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The rate of heat transfer in a solid body or medium can be calculated by Fourier’s law. Moreover, the Fourier law is applicable to the stagnant fluid also. However, there are hardly a few physical situations in which the heat transfer in the fluid occurs and the fluid remains stagnant. The heat transfer in a fluid causes convection (transport of fluid elements) and thus the heat transfer in a fluid mainly occurs by convection.
3.1 Principle of heat flow in fluids and concept of heat transfer coefficient
It is learnt by daytoday experience that a hot plate of metal will cool faster when it is placed in front of a fan than exposed to air, which is stagnant. In the process, the heat is convected away, and we call the process convective heat transfer. The term convective refers to transport of heat (or mass) in a fluid medium due to the motion of the fluid. Convective heat transfer, thus, associated with the motion of the fluid. The term convection provides an intuitive concept of the heat transfer process. However, this intuitive concept must be elaborated to enable one to arrive at anything like an adequate analytical treatment of the problem.
It is well known that the velocity at which the air blows over the hot plate influences the heat transfer rate. A lot of questions come into the way to understand the process thoroughly. Like, does the air velocity influence the cooling in a linear way, i.e., if the velocity is doubled, will the heat transfer rate double. We should also suspect that the heattransfer rate might be different if we cool the plate with some other fluid (say water) instead of air, but again how much difference would there be? These questiones may be answered with the help of some basic analysis in the later part of this module.
The physical mechanism of convective heat transfer for the problem is shown in fig.3.1.
Fig. 3.1: Convective heat transfer from a heated wall to a fluid
Consider a heated wall shown in fig.3.1. The temperature of the wall and bulk fluid is denoted by respectively. The velocity of the fluid layer at the wall will be zero. Thus the heat will be transferred through the stagnant film of the fluid by conduction only. Thus we can compute the heat transfer using Fourier’s law if the thermal conductivity of the fluid and the fluid temperature gradient at the wall is known. Why, then, if the heat flows by conduction in this layer, do we speak of convective heat transfer and need to consider the velocity of the fluid? The answer is that the temperature gradient is dependent on the rate at which the fluid carries the heat away; a high velocity produces a large temperature gradient, and so on. However, it must be remembered that the physical mechanism of heat transfer at the wall is a conduction process.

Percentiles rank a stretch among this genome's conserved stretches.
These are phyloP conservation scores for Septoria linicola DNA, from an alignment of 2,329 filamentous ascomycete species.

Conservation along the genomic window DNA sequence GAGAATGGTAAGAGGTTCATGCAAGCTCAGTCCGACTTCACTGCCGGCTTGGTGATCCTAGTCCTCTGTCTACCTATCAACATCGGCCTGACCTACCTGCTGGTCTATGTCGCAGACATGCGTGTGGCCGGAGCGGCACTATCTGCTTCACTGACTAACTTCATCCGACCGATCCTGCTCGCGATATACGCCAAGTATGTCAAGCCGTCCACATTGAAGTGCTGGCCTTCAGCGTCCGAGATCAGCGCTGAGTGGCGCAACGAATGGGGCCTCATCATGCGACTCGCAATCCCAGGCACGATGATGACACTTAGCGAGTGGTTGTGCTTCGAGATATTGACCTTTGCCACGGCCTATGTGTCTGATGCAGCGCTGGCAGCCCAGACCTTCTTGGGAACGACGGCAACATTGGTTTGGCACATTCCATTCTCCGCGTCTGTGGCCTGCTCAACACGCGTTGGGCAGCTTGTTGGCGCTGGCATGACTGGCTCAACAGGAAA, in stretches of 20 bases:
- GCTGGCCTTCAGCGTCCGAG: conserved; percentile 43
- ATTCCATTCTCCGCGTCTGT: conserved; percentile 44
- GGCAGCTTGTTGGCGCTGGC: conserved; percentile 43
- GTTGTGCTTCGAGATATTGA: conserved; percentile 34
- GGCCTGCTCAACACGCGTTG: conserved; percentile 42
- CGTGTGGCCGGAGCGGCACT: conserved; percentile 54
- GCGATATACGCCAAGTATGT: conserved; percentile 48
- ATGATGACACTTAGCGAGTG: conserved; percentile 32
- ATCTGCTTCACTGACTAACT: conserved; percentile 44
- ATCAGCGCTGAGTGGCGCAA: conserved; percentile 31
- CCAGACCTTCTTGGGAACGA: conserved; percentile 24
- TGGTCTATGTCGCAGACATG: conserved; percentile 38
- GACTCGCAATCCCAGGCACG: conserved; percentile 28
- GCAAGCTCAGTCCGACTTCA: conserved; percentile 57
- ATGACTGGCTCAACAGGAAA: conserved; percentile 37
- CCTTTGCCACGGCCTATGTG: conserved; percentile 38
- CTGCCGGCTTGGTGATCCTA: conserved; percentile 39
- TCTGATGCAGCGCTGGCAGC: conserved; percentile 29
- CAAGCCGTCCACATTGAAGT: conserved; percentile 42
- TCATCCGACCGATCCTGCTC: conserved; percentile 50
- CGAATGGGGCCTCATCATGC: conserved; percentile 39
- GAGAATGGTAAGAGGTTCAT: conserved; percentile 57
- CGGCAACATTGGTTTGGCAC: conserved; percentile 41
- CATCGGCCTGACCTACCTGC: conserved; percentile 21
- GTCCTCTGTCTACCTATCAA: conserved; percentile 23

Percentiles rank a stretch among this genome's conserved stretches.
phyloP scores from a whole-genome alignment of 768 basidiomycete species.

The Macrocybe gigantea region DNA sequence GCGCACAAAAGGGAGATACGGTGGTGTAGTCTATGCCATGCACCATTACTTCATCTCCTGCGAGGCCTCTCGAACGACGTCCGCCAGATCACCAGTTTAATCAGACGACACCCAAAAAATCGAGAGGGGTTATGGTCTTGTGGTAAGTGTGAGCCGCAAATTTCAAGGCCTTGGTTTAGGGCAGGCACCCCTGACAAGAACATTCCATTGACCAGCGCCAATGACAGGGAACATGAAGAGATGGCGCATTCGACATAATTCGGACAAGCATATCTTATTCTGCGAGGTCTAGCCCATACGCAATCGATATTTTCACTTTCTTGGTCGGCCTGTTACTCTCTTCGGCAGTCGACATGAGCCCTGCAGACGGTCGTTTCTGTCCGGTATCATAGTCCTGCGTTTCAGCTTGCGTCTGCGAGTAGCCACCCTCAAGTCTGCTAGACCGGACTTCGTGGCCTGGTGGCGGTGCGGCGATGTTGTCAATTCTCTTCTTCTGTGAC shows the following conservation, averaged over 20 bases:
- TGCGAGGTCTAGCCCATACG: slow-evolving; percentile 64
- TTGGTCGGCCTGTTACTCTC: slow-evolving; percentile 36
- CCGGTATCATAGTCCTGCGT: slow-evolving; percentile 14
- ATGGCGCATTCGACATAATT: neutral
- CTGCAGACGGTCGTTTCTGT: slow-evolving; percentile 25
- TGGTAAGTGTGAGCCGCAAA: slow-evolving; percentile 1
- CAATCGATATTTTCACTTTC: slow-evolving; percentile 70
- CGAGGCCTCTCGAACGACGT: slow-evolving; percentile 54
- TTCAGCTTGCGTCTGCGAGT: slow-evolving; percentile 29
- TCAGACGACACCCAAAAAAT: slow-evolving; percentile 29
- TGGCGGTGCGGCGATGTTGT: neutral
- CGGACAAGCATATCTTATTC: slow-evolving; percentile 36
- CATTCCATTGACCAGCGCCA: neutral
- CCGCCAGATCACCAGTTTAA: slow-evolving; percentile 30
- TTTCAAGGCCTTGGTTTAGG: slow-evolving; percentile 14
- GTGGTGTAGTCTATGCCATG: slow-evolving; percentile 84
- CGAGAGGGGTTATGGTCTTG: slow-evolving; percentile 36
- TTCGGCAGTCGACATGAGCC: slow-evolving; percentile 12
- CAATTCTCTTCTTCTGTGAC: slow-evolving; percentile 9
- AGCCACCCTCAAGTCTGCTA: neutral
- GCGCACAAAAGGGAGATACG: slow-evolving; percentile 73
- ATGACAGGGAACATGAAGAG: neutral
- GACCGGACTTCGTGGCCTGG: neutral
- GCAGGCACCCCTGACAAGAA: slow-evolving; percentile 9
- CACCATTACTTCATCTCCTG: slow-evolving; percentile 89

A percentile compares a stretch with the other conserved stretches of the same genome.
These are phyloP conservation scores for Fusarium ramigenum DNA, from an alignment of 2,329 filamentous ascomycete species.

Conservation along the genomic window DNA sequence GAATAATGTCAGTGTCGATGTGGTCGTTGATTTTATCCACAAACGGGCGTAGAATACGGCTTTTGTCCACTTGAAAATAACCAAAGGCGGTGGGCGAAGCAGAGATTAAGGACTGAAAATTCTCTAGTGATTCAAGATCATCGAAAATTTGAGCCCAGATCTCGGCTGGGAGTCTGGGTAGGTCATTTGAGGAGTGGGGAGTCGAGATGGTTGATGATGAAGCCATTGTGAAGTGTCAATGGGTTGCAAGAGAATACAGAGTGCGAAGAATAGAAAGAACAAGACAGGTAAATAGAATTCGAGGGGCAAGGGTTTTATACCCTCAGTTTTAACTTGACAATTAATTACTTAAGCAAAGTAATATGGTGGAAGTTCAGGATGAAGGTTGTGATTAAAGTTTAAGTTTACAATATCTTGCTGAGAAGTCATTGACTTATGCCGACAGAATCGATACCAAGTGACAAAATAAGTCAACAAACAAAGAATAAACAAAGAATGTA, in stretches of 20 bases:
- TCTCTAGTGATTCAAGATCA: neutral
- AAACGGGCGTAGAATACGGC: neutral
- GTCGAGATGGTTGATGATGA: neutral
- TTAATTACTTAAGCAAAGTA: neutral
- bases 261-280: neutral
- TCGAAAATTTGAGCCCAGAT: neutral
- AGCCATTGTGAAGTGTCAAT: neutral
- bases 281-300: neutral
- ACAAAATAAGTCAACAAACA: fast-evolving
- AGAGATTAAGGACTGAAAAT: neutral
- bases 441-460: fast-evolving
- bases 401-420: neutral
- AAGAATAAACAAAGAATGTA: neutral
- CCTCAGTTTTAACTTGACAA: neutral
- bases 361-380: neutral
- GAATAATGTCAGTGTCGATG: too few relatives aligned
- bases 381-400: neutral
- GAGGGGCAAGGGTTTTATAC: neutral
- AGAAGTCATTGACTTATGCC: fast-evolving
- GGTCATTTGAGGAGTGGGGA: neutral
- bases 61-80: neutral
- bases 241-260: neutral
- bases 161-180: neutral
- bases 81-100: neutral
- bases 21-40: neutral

It is apparent from the above discussion that the prediction of the rates at which heat is convected away from the solid surface by an ambient fluid involves thorough understanding of the principles of heat conduction, fluid dynamics, and boundary layer theory. All the complexities involved in such an analytical approach may be lumped together in terms of a single parameter by introduction of Newton’s law of cooling,
(3.1)
where, h is known as the heat transfer coefficient or film coefficient. It is a complex function of the fluid composition and properties, the geometry of the solid surface, and the hydrodynamics of the fluid motion.
If k is the thermal conductivity of the fluid, the rate of heat transfer can be written directly by following the Fourier’s law. Therefore, we have,
where, is the temperature gradient in the thin film where the temperature gradient is linear.
On comparing eq.3.1 and 3.2, we have,
(3.3)
It is clear from the above expression that the heat transfer coefficient can be calculated if k and δare known. Though the k values are easily available but the δ is not easy to determine. Therefore, the above equation looks simple but not really easy for the calculation of real problems due to nonlinearity of k and difficulty in determining δ. The heat transfer coefficient is important to visualize the convection heat transfer phenomenon as discussed before. In fact, δ is the thickness of a heat transfer resistance as that really exists in the fluid under the given hydrodynamic conditions. Thus, we have to assume a film of δ thickness on the surface and the heat transfer coefficient is determined by the properties of the fluid film such as density, viscosity, specific heat, thermal conductivity etc. The effects of all these parameters are lumped or clubbed together to define the film thickness. Henceforth, the heat transfer coefficient (h) can be found out with a large number of correlations developed over the time by the researchers. These correlations will be discussed in due course of time as we will proceed through the modules. Table 3.1 shows the typical values of the convective heat transfer coefficient under different situations.
Table3.1: Typical values of h under different situations
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